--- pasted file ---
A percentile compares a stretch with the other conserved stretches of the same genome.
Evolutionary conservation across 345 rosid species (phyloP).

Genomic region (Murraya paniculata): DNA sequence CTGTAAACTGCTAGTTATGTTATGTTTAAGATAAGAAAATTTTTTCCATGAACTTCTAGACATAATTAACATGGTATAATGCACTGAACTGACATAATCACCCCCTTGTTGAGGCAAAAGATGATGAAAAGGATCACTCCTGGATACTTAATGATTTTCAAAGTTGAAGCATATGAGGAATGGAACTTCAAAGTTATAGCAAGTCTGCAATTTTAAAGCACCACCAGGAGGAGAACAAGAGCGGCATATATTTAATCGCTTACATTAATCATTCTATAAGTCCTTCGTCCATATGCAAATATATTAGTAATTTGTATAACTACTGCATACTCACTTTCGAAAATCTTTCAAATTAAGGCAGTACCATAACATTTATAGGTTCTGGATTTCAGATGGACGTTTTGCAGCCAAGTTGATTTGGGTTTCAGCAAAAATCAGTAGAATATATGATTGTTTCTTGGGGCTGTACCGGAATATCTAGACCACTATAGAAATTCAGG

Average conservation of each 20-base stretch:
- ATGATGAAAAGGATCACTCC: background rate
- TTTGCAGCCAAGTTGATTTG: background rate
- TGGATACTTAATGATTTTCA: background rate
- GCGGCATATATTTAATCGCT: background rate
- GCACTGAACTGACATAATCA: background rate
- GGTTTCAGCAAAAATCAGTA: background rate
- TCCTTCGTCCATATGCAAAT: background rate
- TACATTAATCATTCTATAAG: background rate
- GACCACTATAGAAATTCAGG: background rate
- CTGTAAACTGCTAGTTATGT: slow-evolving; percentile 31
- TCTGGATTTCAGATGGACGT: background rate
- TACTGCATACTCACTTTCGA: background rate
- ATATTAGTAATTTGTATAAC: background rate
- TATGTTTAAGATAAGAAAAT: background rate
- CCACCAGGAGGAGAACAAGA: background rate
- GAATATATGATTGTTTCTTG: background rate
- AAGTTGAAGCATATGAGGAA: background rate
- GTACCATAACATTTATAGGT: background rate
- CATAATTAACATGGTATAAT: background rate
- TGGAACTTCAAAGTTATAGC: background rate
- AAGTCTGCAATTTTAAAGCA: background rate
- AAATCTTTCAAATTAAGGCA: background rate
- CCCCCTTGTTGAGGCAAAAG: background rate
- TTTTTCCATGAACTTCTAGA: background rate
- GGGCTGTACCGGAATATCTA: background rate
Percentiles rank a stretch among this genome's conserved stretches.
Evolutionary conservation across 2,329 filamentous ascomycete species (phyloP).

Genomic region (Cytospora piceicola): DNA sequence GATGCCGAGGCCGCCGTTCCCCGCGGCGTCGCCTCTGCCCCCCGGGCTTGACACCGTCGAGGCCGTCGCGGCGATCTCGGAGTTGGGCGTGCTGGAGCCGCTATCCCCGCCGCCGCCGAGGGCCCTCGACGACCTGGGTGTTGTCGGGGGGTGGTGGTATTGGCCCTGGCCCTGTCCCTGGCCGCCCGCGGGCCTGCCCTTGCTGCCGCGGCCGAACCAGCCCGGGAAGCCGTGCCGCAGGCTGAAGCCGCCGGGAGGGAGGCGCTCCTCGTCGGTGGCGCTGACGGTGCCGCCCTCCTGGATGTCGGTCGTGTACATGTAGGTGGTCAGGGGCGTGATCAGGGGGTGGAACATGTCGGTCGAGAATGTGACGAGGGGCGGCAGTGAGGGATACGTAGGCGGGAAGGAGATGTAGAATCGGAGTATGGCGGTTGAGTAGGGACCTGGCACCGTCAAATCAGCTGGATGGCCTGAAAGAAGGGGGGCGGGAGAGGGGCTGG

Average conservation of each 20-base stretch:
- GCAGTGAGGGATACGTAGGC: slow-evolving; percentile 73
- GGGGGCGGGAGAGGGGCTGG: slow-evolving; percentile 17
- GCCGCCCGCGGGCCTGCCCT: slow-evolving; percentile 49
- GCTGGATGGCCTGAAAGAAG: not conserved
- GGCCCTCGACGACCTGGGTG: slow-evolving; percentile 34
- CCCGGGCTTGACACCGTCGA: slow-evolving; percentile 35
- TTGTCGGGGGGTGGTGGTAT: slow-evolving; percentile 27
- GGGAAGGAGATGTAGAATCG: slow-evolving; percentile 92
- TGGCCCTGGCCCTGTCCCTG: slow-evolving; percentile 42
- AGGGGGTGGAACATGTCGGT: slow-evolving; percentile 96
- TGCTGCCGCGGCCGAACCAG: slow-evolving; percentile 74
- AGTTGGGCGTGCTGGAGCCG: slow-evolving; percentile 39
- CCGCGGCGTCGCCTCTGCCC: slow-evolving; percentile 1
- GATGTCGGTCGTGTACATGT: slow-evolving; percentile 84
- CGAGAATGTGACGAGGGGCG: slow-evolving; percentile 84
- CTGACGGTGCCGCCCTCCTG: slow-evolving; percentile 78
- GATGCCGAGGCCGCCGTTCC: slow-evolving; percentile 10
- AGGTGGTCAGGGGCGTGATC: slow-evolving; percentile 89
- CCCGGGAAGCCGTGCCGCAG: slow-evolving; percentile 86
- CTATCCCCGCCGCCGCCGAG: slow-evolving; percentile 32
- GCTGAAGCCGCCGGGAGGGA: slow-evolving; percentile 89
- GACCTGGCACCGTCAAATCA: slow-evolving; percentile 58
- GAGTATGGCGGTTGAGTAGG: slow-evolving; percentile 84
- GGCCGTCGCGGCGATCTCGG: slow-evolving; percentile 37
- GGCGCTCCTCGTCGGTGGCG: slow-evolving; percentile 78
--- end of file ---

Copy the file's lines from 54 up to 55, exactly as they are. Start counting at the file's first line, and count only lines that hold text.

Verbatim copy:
- GCTGAAGCCGCCGGGAGGGA: slow-evolving; percentile 89
- GACCTGGCACCGTCAAATCA: slow-evolving; percentile 58